On my last trip to Florida, I got nailed for a pretty stiff speeding ticket. I was probably speeding, although unless my speedometer is wildly inaccurate, I was not going nearly as fast as the officer indicated. It was in a construction zone, ostensibly with workers present (according to the officer), but I had actually been looking for workers and hadn’t seen any. This is because there are so many damned construction zones currently south of Atlanta, and I found it bemusing to have to drive through about 100 miles total of “construction zone” when there wasn’t a worker anywhere in sight. I was going generally the speed of other traffic, in the sixty to seventy range, and was beginning to get road weary, so I was actually looking for a place to stop and stretch and rest my eyes and legs a bit. Just as I was trying to read a billboard for “Tifton, Georgia: Turf Grass capitol of the United States”, and wondering if they meant that new field turf or regular sod (told you I was tired), I spotted the County Sherriff’s car to my left. He was sitting in the construction median, and I noticed another one over on the other side of the street. There was a medium sized truck to my right, so I may have accelerated a bit just before seeing the police cruiser, in an effort to finish reading the billboard (stupid, I know). I’d even seen some cruisers earlier along and was looking for a place to slot over to the right.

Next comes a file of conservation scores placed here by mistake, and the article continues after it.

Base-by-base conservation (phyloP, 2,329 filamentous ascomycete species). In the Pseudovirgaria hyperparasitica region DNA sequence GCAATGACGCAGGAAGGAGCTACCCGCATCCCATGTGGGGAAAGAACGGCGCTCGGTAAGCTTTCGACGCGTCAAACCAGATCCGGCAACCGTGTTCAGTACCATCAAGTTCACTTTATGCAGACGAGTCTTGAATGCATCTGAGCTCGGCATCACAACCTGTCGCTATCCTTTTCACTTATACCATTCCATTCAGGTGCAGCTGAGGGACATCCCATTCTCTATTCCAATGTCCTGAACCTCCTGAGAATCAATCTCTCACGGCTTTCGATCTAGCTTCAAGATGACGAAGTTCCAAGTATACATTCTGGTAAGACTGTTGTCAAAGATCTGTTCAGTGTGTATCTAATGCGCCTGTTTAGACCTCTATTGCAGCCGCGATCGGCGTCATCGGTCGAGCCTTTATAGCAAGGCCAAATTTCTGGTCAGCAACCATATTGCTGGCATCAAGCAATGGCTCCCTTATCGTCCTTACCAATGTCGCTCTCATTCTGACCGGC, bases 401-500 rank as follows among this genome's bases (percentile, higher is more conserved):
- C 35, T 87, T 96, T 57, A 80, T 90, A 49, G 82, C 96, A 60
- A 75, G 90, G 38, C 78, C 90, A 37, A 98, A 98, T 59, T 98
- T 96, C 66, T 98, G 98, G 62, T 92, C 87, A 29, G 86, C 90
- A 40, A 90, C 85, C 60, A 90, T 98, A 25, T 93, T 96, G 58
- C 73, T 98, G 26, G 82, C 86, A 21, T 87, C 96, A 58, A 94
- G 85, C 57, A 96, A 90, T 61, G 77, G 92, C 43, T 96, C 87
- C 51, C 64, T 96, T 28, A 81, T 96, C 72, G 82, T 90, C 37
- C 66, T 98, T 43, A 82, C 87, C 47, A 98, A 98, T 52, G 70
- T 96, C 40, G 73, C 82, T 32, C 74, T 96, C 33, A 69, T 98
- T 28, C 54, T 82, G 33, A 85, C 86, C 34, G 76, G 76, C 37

The ticketing officer was decent enough, though he didn’t cut me any slack. He wrote me up for 82 (yikes) in a 60 zone, plus the doubled fine for construction. They apparently don’t have a fixed rate for their tickets, and I had to wait and call in to the County Court the following week to find out the damages, which is a $278 fine. The infraction occurred on I-75 just south of Cordele approximately 5:15-5:30 pm on a Friday. There were plenty of orange barrels around, although the road actually seems complete and I wonder if they don’t just keep the barrels around to double their revenues. Probably every single car on the road was travelling at least slightly over the speed limit, so they could pretty much pick and choose who to ticket, I just happened to be in the unfortunate spot of having plenty of distance between me and the car behind me.
Is it worth going to court over the ticket? I’ve seen some books for sale over the internet on beating radar issued tickets, but I’m wary of anything like that, and have no familiarity with them. Is anyone else familiar with this stuff?
It’s also south Georgia, where they take their speeding tickets seriously and I’ll be viewed as some damn Yankee from Ohio (even though I lived in Georgia and Florida for many years). I’ll actually be in the vicinity the previous week and it wouldn’t be a huge deal to spend the weekend in Atlanta and drive down for court the following Monday. They don’t offer driving school as an option to avoid the hit to the driving record (I’ve not had a ticket that I can recall in the past ten years or so) and will be insuring some new vehicles soon, which is my concern more than the fine itself. Remember that the ticket was issued by the County Sheriff’s office and not the State Highway Patrol. Crisp County, of which Cordele is the county seat, is the jurisdiction.